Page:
HUNTINGTON, W.Va. -- Cincinnati Reds' veteran radio announcer Marty Brennaman never has been afraid to speak his mind.
Such decisions haven't always been in his best interest, but the 68-year-old has earned some clout during his 37 years in the booth.
On Saturday night during Marshall University's preseason baseball banquet and fundraiser at the Cam Henderson Center, Brennaman - the keynote speaker - determined that Marshall's president must be "queer" for softball since the university managed to open a $2.5 million softball facility in March 2008, but baseball is still traveling for home games.
Think that'll go over well with the guy - Marshall President Stephen Kopp - who is partly responsible for bringing a Herd baseball facility to Huntington?
Brennaman gave his opinions on everything from the struggles of the Pittsburgh Pirates to Pete Rose's Hall of Fame prohibition.
Many of his comments resulted in rousing ovations as he spoke to a contingent of more than 400 interested in what he had to say.
The preseason banquet - during which the members of the Marshall baseball team introduced themselves - included the Herd's former record-setting coach, Jack Cook, and Toronto Blue Jays Manager John Farrell.
Coach Jeff Waggoner made no bones about the purpose of the get-together: to raise money to replace University Heights Field - a rundown, dirt-covered tract of land that serves as the Herd's home for non-Conference USA baseball games. Marshall plays its conference games at Charleston's Appalachian Power Park - roughly 45 minutes from Huntington.
Pledge cards were available, Marshall supporters and alumni were seated at tables across the tarp-covered basketball floor where Coach Tom Herrion's team plays.
Also on hand was Tim Meeks, Hurricane businessman and father of Marshall catcher Thor Meeks. The elder Meeks pledged $20,000 to the cause over the next five years.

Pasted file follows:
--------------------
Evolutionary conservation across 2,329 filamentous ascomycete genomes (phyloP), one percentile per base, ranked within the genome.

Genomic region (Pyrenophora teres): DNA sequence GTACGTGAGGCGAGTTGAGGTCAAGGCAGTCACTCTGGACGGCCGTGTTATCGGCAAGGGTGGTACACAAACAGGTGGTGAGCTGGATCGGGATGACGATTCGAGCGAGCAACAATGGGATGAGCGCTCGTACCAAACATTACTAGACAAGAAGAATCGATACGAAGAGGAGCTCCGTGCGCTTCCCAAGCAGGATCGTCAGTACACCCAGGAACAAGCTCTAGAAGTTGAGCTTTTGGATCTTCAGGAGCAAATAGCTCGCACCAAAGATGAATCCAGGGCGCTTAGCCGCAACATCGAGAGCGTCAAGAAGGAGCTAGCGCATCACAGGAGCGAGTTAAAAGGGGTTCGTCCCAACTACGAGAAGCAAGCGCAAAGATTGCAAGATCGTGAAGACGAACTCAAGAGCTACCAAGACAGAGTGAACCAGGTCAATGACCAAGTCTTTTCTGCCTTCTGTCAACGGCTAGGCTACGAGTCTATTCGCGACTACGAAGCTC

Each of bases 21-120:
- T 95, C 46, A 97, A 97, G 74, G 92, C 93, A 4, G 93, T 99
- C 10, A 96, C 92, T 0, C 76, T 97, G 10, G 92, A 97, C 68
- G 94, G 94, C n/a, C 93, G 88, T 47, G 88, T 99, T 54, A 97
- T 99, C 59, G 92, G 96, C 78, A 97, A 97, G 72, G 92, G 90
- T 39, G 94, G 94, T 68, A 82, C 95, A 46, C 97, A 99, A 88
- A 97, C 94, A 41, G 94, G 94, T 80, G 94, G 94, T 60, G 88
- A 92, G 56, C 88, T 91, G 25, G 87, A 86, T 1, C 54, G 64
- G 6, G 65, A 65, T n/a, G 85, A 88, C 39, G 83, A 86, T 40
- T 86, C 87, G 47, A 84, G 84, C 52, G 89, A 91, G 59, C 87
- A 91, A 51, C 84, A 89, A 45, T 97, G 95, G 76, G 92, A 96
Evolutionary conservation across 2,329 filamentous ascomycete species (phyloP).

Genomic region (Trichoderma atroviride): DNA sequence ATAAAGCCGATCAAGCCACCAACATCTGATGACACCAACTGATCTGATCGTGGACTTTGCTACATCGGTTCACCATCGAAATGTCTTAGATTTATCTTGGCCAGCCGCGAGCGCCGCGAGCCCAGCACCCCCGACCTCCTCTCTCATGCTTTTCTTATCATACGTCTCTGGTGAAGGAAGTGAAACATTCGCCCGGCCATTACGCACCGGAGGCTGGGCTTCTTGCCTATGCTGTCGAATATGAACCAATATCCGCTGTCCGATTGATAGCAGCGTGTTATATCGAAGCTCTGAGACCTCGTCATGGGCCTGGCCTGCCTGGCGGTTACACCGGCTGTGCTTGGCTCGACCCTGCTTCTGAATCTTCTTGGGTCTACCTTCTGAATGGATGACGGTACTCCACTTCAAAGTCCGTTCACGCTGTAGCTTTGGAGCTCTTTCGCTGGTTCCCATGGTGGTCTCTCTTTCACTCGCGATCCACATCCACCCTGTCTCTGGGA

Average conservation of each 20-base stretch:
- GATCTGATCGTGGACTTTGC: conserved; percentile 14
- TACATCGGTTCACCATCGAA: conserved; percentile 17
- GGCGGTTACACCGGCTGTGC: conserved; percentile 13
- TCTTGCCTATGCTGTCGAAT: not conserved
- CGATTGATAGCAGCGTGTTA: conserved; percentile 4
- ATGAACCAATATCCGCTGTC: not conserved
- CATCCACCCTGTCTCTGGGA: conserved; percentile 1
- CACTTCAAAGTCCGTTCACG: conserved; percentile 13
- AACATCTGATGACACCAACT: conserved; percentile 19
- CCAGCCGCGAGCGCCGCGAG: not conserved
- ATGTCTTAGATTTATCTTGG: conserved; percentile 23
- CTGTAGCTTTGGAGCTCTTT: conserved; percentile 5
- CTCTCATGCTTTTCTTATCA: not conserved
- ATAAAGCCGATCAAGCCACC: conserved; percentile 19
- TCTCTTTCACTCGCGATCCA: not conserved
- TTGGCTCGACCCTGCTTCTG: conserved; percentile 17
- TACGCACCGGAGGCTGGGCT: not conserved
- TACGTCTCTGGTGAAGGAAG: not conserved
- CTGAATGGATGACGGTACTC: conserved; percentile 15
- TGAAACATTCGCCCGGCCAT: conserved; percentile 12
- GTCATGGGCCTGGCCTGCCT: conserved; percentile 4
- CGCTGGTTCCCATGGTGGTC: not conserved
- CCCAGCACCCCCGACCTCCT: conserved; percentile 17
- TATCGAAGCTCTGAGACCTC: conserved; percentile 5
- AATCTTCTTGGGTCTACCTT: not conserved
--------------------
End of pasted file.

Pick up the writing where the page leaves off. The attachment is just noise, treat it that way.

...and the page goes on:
Also in attendance were Hurricane High Coach Brian Sutphin and Buffalo Coach Billy Joe Hicks. I attended as a guest of Poca assistant coach J.R. Collins.
I mostly was struck by Brennaman's candor. When asked a question during the three-plus hours event, he didn't dodge it.
He was open about the status of the Pittsburgh Pirates, a longtime rival of the Reds. The Bucs will enter the 2011 campaign hoping to end a Major League-record string of 18 consecutive losing seasons.
The West Virginia Power is the low Class A affiliate of the Pirates and plays at Power Park, which Marshall calls home for Conference USA games.
I would guess nobody briefed Marty on the Herd's indirect association with the Pirates?
"They've (Pirates) probably improved themselves, which means they'll probably lose 97 games," said Brennaman of the Pirates, who were 57-105 in 2010. "There's no light at the end of the tunnel for that franchise. There really isn't.
"I don't think it has great ownership, I don't think it has great baseball expertise in its front office, and is strapped for finances, which is probably the single biggest problem. I feel bad for them. PNC Park is one of the fine ballparks in Major League Baseball."
As for the Reds, Brennaman said they'll be the hunted this year, instead of the hunters.
Last season, the Reds earned their first playoff appearance in 15 seasons, but will be challenged to repeat as champions of the National League Central Division - which includes Milwaukee, St. Louis, Chicago, Houston and Pittsburgh.